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A prescription for the politics of integrated care

July 28, 2017

    Even the best laid plans for greater care integration can fail because of politics. Tribalism, suspicion, and turf wars loom large even in areas where we all agree we have opportunities to do better.

    And that's not because of malicious intent. In fact it's often quite the opposite—several providers, committed to doing the best for the patient, all want to guarantee that the patient will get the care they need. That can lead to a sense of "ownership" of the patient that makes cross-continuum teamwork harder.

    One potential way forward is to introduce a team mate who is not seen as a potential competitor but rather a partner in care delivery. For many health systems, that's the pharmacist.

    Poly-pharmacy a rising concern

    One of the chief reasons we are racing to connect services is that our patients are more complex. Today more patients are managing more long-term conditions, and with that a more complicated drug regimen.

    Massachusetts General Hospital in the United States found that their typical high-risk patient has prescriptions for 12 different drugs. With so many medications to take, patients can easily miss or confuse the drugs they're taking. Furthermore, when patients—particularly those on multiple medications—experience a hospital admission, one or more of their medications may change upon discharge. This further complicates the situation, and often leads to unnecessary readmissions. This is a perfect opportunity to bring in the pharmacist to support and coach the patient.

    Pharmacists can be the cross continuum "glue"

    That's exactly what the Northumberland group in the UK did in partnership with their local GP practices. Since the relatively smaller GP clinics couldn't afford the insurance to employ a pharmacist themselves, the hospital "lent" them senior acute clinical pharmacists. Their job was to spend time helping patients with their medication protocols in clinics and on home visits.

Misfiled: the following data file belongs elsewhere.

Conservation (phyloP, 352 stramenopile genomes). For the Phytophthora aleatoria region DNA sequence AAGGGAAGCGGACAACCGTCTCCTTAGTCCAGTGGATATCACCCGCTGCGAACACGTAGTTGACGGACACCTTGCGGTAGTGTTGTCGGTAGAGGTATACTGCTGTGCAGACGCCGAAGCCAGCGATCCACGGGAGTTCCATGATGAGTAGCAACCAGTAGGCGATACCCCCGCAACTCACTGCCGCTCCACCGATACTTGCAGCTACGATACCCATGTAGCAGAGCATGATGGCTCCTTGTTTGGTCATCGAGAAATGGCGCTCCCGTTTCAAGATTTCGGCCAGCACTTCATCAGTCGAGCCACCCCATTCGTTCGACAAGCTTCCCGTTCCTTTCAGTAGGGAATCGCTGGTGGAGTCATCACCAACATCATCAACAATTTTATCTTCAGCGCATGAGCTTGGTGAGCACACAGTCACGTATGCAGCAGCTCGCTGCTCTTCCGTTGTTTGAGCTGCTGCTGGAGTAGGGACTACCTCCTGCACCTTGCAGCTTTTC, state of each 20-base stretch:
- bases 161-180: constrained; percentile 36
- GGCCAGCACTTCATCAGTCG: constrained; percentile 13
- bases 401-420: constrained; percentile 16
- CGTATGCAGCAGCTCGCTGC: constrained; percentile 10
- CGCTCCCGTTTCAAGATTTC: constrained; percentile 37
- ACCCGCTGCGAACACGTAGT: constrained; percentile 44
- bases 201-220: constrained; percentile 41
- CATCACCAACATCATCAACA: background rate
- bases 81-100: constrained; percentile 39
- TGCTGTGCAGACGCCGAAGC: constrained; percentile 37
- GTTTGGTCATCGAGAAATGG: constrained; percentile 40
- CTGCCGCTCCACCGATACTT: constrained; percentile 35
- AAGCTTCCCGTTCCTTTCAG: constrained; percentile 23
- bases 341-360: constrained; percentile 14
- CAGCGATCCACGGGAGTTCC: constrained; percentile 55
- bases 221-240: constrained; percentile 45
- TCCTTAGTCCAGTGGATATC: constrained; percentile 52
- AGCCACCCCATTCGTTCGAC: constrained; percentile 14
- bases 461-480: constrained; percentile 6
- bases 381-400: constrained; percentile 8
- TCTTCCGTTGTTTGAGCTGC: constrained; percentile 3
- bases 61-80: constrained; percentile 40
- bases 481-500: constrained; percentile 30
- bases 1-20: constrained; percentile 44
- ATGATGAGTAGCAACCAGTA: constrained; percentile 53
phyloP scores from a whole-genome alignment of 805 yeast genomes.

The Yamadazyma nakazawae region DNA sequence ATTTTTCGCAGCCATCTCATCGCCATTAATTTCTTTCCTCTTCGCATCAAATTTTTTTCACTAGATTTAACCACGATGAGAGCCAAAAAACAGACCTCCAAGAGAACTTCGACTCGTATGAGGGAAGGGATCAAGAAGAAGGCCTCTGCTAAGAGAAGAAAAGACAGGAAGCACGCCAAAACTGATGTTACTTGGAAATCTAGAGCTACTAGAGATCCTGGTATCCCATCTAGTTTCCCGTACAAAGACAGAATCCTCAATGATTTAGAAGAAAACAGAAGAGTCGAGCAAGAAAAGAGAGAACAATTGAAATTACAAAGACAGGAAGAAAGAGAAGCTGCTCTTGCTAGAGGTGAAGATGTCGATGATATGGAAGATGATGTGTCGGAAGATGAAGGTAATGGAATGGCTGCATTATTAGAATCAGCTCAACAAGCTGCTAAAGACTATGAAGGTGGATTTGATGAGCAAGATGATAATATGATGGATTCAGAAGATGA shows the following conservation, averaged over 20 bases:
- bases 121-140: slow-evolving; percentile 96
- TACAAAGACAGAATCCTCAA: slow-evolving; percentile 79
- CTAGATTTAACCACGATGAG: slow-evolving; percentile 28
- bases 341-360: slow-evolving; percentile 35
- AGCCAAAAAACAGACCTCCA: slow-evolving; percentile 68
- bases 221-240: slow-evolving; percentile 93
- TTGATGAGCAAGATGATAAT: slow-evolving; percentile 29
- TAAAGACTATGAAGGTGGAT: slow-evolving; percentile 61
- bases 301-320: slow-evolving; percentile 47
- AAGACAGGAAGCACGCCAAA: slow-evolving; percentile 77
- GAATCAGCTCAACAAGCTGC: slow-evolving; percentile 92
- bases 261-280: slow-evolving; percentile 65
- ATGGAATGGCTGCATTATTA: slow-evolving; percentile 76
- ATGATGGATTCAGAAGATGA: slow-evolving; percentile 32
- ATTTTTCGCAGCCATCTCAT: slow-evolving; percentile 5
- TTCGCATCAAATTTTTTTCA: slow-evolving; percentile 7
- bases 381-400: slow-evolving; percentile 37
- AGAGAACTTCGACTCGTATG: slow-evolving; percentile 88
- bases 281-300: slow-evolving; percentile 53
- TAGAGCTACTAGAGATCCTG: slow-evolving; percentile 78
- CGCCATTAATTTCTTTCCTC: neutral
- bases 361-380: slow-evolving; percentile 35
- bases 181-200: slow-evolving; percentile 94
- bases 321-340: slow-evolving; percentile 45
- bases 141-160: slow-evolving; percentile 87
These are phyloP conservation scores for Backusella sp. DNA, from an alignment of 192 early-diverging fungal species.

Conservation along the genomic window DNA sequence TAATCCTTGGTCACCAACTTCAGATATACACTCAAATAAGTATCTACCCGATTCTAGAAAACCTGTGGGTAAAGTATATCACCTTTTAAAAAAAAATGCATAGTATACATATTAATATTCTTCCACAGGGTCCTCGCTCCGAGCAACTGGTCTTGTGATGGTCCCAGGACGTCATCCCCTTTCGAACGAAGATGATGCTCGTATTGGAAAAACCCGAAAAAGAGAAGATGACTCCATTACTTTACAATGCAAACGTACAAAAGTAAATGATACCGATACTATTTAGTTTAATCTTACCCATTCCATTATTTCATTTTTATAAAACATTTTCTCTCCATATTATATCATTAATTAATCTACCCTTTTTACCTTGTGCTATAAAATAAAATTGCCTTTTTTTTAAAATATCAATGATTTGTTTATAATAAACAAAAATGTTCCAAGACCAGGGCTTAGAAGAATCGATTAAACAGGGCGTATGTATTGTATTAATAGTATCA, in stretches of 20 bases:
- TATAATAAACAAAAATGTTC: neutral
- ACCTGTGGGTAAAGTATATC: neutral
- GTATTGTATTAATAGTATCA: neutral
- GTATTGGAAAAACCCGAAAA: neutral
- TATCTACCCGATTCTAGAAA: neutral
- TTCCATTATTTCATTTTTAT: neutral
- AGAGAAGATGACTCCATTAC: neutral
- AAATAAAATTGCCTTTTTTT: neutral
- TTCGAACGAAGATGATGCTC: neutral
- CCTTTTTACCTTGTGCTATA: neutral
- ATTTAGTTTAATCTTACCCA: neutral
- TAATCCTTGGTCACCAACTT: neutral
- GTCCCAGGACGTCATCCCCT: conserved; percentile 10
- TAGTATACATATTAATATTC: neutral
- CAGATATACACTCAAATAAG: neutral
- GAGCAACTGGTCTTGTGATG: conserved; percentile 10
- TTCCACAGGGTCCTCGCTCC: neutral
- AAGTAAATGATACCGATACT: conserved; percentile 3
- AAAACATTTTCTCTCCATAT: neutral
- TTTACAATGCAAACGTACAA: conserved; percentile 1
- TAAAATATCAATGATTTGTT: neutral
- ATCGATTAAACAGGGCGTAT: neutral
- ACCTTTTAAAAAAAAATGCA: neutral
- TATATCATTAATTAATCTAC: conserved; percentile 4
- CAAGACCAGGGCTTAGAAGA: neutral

The results have been a win-win for everyone. The providers have been able to shift 30% of home visits to the pharmacist, thereby freeing up additional GP capacity. The hospital is able to help reduce inappropriate readmissions and visits to the ED. And behind the scenes the clinicians all acknowledge that they never worry the pharmacist is encroaching on their turf, because their skillset is needed and additive. In fact, one participant told us "the pharmacists love operating in new models. They're the glue of the multi-disciplinary team."

    Politics, while ever-present in health care, are not always the primary concern when we're developing new models of care. But as the example from Northumberland shows, pharmacists are potentially under-utilised but critical players who can help patients with long-term conditions succeed at managing their conditions without stepping on anyone's toes.

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